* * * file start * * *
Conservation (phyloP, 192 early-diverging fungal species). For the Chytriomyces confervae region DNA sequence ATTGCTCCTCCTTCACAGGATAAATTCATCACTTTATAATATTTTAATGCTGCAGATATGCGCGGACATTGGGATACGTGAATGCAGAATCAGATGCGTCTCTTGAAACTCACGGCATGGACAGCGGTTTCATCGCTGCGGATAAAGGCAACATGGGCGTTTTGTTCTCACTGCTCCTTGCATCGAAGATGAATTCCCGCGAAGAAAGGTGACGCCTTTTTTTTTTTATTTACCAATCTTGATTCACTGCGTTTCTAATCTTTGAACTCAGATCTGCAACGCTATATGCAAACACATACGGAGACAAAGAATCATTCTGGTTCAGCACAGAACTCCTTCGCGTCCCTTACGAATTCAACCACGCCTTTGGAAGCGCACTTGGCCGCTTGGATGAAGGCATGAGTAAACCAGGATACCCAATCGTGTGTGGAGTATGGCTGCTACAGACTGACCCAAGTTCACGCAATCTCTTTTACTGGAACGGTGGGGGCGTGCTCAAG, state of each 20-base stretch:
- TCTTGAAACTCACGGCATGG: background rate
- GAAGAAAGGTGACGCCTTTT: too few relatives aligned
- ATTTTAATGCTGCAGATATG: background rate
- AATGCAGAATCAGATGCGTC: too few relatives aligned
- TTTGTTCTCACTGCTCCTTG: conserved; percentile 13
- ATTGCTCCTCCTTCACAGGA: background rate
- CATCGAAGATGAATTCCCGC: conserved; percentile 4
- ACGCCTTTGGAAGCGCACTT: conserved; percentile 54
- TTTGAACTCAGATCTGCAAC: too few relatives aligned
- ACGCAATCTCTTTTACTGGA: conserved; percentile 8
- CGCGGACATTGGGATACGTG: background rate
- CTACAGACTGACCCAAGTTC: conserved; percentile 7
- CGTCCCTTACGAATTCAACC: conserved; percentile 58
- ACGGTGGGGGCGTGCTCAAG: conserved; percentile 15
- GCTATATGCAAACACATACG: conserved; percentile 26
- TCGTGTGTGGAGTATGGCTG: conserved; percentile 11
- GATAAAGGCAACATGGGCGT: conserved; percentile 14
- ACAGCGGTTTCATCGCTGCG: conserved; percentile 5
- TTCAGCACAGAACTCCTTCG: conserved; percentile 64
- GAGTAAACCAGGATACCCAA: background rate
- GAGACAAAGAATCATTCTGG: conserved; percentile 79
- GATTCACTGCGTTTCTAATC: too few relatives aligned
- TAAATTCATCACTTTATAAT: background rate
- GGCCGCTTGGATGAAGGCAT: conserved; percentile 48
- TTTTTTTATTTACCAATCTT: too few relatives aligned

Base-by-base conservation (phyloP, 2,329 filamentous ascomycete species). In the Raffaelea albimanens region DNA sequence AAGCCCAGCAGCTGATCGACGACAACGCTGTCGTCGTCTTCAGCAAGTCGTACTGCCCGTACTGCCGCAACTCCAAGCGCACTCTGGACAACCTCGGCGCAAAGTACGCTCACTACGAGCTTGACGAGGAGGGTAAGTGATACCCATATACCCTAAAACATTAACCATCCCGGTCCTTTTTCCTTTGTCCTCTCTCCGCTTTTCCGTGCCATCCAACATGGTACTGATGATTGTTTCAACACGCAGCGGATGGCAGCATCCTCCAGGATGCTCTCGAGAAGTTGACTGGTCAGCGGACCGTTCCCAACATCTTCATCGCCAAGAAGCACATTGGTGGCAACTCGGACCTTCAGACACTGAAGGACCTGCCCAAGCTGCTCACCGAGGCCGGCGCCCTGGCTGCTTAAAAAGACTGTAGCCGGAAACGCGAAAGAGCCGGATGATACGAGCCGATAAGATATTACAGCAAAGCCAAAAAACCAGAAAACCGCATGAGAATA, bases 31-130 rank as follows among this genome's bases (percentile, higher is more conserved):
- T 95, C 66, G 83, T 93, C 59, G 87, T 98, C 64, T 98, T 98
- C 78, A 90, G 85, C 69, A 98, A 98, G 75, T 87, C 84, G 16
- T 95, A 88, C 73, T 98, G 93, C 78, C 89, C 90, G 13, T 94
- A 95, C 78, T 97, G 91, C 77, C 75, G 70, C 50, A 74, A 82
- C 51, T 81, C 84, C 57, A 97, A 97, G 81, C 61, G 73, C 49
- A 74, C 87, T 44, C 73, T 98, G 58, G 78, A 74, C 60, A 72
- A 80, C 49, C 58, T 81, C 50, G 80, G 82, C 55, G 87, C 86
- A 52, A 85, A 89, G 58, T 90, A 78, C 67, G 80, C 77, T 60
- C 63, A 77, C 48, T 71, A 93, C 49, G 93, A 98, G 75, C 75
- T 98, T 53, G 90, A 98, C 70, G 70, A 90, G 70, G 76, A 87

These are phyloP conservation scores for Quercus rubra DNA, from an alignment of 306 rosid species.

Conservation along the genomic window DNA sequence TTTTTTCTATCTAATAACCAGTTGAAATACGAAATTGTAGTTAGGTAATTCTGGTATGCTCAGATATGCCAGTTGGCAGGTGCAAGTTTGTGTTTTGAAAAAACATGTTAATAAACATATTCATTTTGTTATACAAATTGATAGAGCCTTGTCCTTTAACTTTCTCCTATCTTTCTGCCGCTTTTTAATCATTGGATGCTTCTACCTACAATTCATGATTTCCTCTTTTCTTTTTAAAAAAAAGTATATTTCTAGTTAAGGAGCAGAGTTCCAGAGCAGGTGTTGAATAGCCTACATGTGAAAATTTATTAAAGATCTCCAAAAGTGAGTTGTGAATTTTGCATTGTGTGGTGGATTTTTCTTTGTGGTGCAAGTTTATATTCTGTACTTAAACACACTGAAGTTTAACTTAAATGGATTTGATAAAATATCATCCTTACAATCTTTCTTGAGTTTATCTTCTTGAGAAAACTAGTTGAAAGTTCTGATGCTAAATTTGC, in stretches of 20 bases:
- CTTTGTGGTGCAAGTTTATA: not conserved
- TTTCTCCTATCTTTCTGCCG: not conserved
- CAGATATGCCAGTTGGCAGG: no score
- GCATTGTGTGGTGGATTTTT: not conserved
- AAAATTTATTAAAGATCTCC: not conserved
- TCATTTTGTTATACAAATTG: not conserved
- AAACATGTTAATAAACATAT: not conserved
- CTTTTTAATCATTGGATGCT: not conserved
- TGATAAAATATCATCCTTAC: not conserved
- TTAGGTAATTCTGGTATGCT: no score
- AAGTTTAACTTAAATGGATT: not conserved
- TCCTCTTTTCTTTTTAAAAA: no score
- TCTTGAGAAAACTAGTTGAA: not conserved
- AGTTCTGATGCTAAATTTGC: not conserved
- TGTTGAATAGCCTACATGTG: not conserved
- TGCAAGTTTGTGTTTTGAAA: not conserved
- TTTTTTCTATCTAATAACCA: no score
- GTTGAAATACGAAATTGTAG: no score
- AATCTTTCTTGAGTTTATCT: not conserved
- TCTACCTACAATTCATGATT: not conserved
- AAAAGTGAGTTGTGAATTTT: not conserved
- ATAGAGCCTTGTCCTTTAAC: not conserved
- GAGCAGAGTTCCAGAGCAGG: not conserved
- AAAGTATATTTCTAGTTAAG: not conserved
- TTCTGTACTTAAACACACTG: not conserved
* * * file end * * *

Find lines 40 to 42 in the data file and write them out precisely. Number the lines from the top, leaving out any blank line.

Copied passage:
- CTTTGTGGTGCAAGTTTATA: not conserved
- TTTCTCCTATCTTTCTGCCG: not conserved
- CAGATATGCCAGTTGGCAGG: no score